Energy Storage

CAES Compressed Air Energy Storage

Compressed Air Energy Storage (CAES) stores energy in the form of compressed air in a deep underground geological vessel or reservoir.

During off-peak hours, electricity from the grid powers compressors that drive air into the underground storage vessel. When demand increases, the air is released to the surface and heated with clean burning natural gas to expand its volume and velocity. The air-gas mixture is used to drive a specialised combustion turbine that can generate up to 300MW of power. Because off-peak electricity rather than gas is used to compress the air, a CAES plant uses less than half the amount of natural gas required by a conventional combustion turbine.

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Although CAES facilities have been operating in Germany since 1978 and in the US since 1991, the technology has not been in widespread use. Now a number of converging factors in electricity markets are creating new value drivers for CAES, making it a commercially viable storage technology. These include high penetration of intermittent renewables such as wind, the requirement for greater flexibility in power systems and the need to reduce dependence on generation from fossil fuels.

A particular focus of Gaelectric Energy Storage (GES) is a CAES project in Larne, Northern Ireland, which has the potential for a CAES plant of between 140MW and 300MW. GES has conducted major studies with world leading advisors in the field - the first studies of their kind to comprehensively evaluate the potential for CAES in Ireland. This work, coupled with extensive energy experience, has provided GES with a broad range of skills encompassing a unique understanding of the geological, plant, system operation and market aspects of CAES.

System Management involves balancing the generation portfolio and the end user demand on a minute by minute basis. Because of the generation resource some generators are limited to when they can provide power namely wind, solar and tidal. This creates imbalances that need to be effectively managed so the end user receives a constant uninterrupted supply of energy. 

By using this excess energy to run a compression unit which compresses fresh air and securely stored underground, we can make sure that most of the renewable energy generated can be used – if not immediately, then at a time when there is increased demand, or when renewable resources are experiencing periods of low production.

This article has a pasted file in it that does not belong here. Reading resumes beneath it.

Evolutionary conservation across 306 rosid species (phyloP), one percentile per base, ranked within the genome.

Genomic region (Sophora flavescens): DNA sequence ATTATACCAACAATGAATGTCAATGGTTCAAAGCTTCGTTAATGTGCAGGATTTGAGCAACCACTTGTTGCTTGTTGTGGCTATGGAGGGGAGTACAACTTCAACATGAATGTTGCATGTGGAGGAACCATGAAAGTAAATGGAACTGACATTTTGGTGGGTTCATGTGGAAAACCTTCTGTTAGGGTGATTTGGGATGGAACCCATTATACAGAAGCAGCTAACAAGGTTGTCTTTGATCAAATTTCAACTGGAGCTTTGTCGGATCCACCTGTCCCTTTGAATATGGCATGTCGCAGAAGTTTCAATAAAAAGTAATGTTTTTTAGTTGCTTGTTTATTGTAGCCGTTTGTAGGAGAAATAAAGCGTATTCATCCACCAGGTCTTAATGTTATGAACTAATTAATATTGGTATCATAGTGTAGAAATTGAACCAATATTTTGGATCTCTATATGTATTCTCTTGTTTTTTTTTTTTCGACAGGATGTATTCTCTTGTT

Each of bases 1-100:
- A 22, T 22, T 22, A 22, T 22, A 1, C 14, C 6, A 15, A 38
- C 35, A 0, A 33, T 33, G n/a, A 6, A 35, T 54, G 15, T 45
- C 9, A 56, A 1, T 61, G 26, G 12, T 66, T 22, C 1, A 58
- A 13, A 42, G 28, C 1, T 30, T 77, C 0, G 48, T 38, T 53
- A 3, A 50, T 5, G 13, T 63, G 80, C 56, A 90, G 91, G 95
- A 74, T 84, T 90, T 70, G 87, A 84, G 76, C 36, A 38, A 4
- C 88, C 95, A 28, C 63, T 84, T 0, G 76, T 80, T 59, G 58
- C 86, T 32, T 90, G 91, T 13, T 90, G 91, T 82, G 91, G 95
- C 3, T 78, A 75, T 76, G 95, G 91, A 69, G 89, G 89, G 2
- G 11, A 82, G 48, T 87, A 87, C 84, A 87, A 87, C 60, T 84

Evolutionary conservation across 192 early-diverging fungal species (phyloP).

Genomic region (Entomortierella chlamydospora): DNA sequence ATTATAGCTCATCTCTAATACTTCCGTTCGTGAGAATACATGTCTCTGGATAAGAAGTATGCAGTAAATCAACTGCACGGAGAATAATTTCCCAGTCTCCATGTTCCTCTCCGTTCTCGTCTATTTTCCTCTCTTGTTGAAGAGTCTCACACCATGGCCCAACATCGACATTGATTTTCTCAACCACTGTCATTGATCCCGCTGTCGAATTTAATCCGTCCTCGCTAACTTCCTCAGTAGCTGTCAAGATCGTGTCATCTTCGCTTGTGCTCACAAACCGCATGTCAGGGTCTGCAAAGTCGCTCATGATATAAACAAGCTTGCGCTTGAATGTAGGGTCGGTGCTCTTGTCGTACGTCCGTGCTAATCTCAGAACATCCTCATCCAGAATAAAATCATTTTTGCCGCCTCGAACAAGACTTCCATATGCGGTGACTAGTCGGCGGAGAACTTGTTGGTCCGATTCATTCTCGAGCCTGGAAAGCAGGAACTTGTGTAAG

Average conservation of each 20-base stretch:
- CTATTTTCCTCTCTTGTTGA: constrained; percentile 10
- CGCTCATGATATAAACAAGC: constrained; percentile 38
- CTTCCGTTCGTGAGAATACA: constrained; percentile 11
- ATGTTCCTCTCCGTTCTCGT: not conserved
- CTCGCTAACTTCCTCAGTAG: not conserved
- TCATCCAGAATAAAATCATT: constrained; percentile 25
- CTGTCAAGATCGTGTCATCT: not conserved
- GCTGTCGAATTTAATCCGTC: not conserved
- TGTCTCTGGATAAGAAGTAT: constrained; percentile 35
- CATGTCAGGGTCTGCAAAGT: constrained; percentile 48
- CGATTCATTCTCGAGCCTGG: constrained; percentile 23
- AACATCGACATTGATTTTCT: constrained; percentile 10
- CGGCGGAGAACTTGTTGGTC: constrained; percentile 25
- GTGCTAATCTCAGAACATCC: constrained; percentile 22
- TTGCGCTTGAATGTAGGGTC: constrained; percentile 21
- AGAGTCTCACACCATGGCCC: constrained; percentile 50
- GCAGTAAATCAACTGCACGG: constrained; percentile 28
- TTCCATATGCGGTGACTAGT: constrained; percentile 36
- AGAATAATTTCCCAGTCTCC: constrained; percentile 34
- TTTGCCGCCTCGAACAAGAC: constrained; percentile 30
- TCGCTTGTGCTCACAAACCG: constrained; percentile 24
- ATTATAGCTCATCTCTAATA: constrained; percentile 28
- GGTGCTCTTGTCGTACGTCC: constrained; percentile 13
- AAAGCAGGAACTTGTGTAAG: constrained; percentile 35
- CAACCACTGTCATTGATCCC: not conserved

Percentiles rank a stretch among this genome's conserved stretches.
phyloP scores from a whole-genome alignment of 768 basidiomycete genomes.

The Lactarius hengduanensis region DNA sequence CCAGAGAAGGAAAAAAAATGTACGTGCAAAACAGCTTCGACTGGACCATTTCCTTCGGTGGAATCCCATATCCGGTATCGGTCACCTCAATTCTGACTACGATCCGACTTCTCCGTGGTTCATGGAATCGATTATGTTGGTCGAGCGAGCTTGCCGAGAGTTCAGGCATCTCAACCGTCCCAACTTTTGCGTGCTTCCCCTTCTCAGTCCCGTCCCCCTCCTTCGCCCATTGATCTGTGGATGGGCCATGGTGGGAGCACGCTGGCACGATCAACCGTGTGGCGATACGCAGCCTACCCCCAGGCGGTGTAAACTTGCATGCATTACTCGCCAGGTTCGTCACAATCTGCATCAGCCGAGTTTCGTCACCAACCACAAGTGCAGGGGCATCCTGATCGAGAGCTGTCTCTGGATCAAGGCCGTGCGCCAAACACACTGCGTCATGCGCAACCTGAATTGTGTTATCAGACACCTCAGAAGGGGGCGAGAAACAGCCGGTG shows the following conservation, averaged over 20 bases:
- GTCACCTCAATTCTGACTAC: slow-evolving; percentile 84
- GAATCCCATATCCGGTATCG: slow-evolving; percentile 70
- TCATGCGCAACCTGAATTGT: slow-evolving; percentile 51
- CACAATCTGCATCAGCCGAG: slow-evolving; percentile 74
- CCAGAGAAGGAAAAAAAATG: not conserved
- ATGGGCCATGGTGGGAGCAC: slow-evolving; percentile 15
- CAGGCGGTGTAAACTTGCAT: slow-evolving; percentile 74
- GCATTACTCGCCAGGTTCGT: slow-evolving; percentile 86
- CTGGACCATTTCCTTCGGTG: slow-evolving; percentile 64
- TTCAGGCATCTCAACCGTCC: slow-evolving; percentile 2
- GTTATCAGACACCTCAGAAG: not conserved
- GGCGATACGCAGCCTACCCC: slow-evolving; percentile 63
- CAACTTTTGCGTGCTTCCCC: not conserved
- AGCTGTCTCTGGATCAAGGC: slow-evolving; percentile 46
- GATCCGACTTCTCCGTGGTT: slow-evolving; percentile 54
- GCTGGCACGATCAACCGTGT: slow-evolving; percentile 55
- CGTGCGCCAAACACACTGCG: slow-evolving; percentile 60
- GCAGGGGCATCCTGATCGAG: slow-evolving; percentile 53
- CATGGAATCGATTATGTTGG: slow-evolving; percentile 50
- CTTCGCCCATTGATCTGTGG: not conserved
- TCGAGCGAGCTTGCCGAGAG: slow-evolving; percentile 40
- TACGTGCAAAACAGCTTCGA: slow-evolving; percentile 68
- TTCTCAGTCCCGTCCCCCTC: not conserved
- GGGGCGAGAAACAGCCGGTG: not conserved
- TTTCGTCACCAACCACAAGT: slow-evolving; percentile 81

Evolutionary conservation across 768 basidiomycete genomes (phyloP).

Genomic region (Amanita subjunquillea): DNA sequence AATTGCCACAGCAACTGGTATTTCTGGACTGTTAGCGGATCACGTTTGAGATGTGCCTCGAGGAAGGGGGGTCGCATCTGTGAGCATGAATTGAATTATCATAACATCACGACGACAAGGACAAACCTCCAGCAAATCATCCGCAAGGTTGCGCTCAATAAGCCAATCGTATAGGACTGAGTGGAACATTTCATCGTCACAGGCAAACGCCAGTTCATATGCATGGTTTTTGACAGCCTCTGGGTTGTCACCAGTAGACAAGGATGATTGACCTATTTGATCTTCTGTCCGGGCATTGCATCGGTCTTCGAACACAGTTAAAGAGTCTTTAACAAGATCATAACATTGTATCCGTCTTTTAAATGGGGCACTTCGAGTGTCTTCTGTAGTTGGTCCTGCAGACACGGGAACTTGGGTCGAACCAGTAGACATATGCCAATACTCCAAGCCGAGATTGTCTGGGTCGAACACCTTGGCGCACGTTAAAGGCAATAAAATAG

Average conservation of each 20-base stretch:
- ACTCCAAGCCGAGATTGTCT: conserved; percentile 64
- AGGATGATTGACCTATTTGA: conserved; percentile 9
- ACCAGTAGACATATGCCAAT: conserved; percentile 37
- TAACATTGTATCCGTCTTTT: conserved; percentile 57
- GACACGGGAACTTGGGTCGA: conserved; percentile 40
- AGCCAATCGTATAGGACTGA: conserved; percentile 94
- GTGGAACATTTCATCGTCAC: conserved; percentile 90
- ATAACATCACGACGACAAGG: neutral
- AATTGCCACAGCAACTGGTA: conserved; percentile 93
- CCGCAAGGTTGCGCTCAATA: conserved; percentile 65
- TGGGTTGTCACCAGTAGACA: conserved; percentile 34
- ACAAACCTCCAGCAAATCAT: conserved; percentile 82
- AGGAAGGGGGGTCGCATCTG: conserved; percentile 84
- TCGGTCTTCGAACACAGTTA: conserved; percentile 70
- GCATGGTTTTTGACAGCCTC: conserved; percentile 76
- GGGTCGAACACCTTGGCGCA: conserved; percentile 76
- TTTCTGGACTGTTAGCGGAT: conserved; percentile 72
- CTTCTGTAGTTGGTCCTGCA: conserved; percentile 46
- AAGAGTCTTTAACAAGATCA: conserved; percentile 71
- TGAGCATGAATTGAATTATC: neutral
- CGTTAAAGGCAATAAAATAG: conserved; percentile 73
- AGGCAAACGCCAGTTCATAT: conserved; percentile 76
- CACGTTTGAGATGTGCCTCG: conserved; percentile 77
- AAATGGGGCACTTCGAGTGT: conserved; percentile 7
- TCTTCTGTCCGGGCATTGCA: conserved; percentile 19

Storing fresh air in salt caverns is a proven, reliable and safe method of ensuring that excess energy is not wasted.
This fresh air is stored in caverns deep underground within geological salt deposits up to one kilometre beneath the ground.

The Project Team is currently exploring whether or not suitable salt deposits are available in East Antrim to create these caverns.

An environmentally friendly technology – the benefits of CAES

GES studies have confirmed that CAES can provide many benefits to a power system:

Increased renewables penetration

CAES can mitigate the problems caused by the variability and unpredictability of wind generation by providing the system operator with means of balancing intermittent wind power. The reduced risk of wind curtailment and increased predictability that CAES brings to the system has the potential to reduce commercial risk for renewable projects. The combination of wind generation with CAES in a portfolio increases the overall value of wind power and delivers a ‘firm’ form of wind generation to the market and end-users.

Reduced CO2 emissions

Because compression and combustion are separate processes in CAES, during generation it produces about one third of the CO2 that a similar sized conventional fossil fuel plant produces. Perhaps more importantly, the support for renewables, the reduced reliance on thermal generation and the increased overall efficiency that CAES provides results in a system-wide reduction of carbon emissions.

Enhanced security of supply

This is a crucial factor for any energy system and will become increasingly important. CAES contributes to security of supply of fuel and power via its support for indigenous renewable energy and the reduced reliance on thermal plants, allowing a greater level of management of fossil fuel consumption.

Reduced costs

All these benefits result in lower costs to a power system with high renewable penetration levels, providing a potential for lower prices for the consumer.